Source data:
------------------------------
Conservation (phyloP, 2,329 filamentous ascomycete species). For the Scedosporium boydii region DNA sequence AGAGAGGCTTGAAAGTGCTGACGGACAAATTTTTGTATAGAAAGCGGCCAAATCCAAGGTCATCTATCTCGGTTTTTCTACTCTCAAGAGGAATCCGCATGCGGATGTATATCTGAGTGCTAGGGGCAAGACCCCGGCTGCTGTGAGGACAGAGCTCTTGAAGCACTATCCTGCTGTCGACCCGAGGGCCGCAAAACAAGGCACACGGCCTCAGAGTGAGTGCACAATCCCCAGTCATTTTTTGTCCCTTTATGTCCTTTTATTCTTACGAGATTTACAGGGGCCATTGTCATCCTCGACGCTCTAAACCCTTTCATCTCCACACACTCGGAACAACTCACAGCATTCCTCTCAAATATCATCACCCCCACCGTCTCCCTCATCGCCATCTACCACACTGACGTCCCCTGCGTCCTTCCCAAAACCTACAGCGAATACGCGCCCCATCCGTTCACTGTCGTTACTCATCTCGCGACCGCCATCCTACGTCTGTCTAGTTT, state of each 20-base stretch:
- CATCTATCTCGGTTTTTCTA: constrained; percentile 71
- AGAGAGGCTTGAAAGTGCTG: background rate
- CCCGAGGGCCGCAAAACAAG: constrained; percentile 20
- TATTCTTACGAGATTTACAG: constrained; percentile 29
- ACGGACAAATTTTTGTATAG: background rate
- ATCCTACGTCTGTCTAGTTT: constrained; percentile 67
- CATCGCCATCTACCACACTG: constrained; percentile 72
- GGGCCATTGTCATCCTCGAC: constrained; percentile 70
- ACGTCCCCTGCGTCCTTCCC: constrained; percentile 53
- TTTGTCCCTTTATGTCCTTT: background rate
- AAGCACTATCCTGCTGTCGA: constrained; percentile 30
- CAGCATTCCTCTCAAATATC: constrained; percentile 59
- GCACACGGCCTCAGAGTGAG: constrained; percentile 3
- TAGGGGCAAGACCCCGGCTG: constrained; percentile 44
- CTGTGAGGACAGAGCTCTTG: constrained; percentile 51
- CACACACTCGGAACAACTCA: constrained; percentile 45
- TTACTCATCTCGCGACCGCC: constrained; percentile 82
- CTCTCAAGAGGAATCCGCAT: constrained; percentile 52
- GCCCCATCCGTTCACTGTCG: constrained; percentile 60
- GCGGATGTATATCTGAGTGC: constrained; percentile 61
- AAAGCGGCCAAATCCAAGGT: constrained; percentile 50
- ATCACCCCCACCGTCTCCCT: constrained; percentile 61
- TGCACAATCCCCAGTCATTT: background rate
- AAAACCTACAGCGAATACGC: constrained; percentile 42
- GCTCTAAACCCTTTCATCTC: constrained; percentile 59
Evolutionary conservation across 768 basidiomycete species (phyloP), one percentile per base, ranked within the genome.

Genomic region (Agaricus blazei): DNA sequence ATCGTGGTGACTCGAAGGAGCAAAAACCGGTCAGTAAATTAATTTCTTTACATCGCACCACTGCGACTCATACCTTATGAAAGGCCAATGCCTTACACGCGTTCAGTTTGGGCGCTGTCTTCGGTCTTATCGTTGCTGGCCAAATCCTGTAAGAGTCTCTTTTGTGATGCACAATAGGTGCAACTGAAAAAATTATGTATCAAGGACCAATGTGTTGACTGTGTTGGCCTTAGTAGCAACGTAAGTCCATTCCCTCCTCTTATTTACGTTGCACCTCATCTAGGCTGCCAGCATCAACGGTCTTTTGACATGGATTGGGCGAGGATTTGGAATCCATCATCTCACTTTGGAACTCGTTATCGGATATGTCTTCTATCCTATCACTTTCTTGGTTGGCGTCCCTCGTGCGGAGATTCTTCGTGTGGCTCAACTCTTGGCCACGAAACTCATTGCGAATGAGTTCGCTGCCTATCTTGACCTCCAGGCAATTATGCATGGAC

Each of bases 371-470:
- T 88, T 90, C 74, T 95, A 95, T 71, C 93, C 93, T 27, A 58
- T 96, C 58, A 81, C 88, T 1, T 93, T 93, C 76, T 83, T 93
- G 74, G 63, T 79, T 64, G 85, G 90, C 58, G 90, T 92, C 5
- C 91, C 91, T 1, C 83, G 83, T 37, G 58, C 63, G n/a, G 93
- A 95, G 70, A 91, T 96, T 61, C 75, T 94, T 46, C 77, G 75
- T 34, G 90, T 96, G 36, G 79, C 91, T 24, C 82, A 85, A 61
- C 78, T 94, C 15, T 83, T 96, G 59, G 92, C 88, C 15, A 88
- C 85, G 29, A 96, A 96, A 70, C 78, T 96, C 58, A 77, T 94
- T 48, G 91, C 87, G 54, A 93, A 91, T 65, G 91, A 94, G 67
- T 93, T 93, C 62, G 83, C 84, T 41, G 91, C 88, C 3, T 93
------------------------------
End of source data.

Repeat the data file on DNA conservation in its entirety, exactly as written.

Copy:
Conservation (phyloP, 2,329 filamentous ascomycete species). For the Scedosporium boydii region DNA sequence AGAGAGGCTTGAAAGTGCTGACGGACAAATTTTTGTATAGAAAGCGGCCAAATCCAAGGTCATCTATCTCGGTTTTTCTACTCTCAAGAGGAATCCGCATGCGGATGTATATCTGAGTGCTAGGGGCAAGACCCCGGCTGCTGTGAGGACAGAGCTCTTGAAGCACTATCCTGCTGTCGACCCGAGGGCCGCAAAACAAGGCACACGGCCTCAGAGTGAGTGCACAATCCCCAGTCATTTTTTGTCCCTTTATGTCCTTTTATTCTTACGAGATTTACAGGGGCCATTGTCATCCTCGACGCTCTAAACCCTTTCATCTCCACACACTCGGAACAACTCACAGCATTCCTCTCAAATATCATCACCCCCACCGTCTCCCTCATCGCCATCTACCACACTGACGTCCCCTGCGTCCTTCCCAAAACCTACAGCGAATACGCGCCCCATCCGTTCACTGTCGTTACTCATCTCGCGACCGCCATCCTACGTCTGTCTAGTTT, state of each 20-base stretch:
- CATCTATCTCGGTTTTTCTA: constrained; percentile 71
- AGAGAGGCTTGAAAGTGCTG: background rate
- CCCGAGGGCCGCAAAACAAG: constrained; percentile 20
- TATTCTTACGAGATTTACAG: constrained; percentile 29
- ACGGACAAATTTTTGTATAG: background rate
- ATCCTACGTCTGTCTAGTTT: constrained; percentile 67
- CATCGCCATCTACCACACTG: constrained; percentile 72
- GGGCCATTGTCATCCTCGAC: constrained; percentile 70
- ACGTCCCCTGCGTCCTTCCC: constrained; percentile 53
- TTTGTCCCTTTATGTCCTTT: background rate
- AAGCACTATCCTGCTGTCGA: constrained; percentile 30
- CAGCATTCCTCTCAAATATC: constrained; percentile 59
- GCACACGGCCTCAGAGTGAG: constrained; percentile 3
- TAGGGGCAAGACCCCGGCTG: constrained; percentile 44
- CTGTGAGGACAGAGCTCTTG: constrained; percentile 51
- CACACACTCGGAACAACTCA: constrained; percentile 45
- TTACTCATCTCGCGACCGCC: constrained; percentile 82
- CTCTCAAGAGGAATCCGCAT: constrained; percentile 52
- GCCCCATCCGTTCACTGTCG: constrained; percentile 60
- GCGGATGTATATCTGAGTGC: constrained; percentile 61
- AAAGCGGCCAAATCCAAGGT: constrained; percentile 50
- ATCACCCCCACCGTCTCCCT: constrained; percentile 61
- TGCACAATCCCCAGTCATTT: background rate
- AAAACCTACAGCGAATACGC: constrained; percentile 42
- GCTCTAAACCCTTTCATCTC: constrained; percentile 59
Evolutionary conservation across 768 basidiomycete species (phyloP), one percentile per base, ranked within the genome.

Genomic region (Agaricus blazei): DNA sequence ATCGTGGTGACTCGAAGGAGCAAAAACCGGTCAGTAAATTAATTTCTTTACATCGCACCACTGCGACTCATACCTTATGAAAGGCCAATGCCTTACACGCGTTCAGTTTGGGCGCTGTCTTCGGTCTTATCGTTGCTGGCCAAATCCTGTAAGAGTCTCTTTTGTGATGCACAATAGGTGCAACTGAAAAAATTATGTATCAAGGACCAATGTGTTGACTGTGTTGGCCTTAGTAGCAACGTAAGTCCATTCCCTCCTCTTATTTACGTTGCACCTCATCTAGGCTGCCAGCATCAACGGTCTTTTGACATGGATTGGGCGAGGATTTGGAATCCATCATCTCACTTTGGAACTCGTTATCGGATATGTCTTCTATCCTATCACTTTCTTGGTTGGCGTCCCTCGTGCGGAGATTCTTCGTGTGGCTCAACTCTTGGCCACGAAACTCATTGCGAATGAGTTCGCTGCCTATCTTGACCTCCAGGCAATTATGCATGGAC

Each of bases 371-470:
- T 88, T 90, C 74, T 95, A 95, T 71, C 93, C 93, T 27, A 58
- T 96, C 58, A 81, C 88, T 1, T 93, T 93, C 76, T 83, T 93
- G 74, G 63, T 79, T 64, G 85, G 90, C 58, G 90, T 92, C 5
- C 91, C 91, T 1, C 83, G 83, T 37, G 58, C 63, G n/a, G 93
- A 95, G 70, A 91, T 96, T 61, C 75, T 94, T 46, C 77, G 75
- T 34, G 90, T 96, G 36, G 79, C 91, T 24, C 82, A 85, A 61
- C 78, T 94, C 15, T 83, T 96, G 59, G 92, C 88, C 15, A 88
- C 85, G 29, A 96, A 96, A 70, C 78, T 96, C 58, A 77, T 94
- T 48, G 91, C 87, G 54, A 93, A 91, T 65, G 91, A 94, G 67
- T 93, T 93, C 62, G 83, C 84, T 41, G 91, C 88, C 3, T 93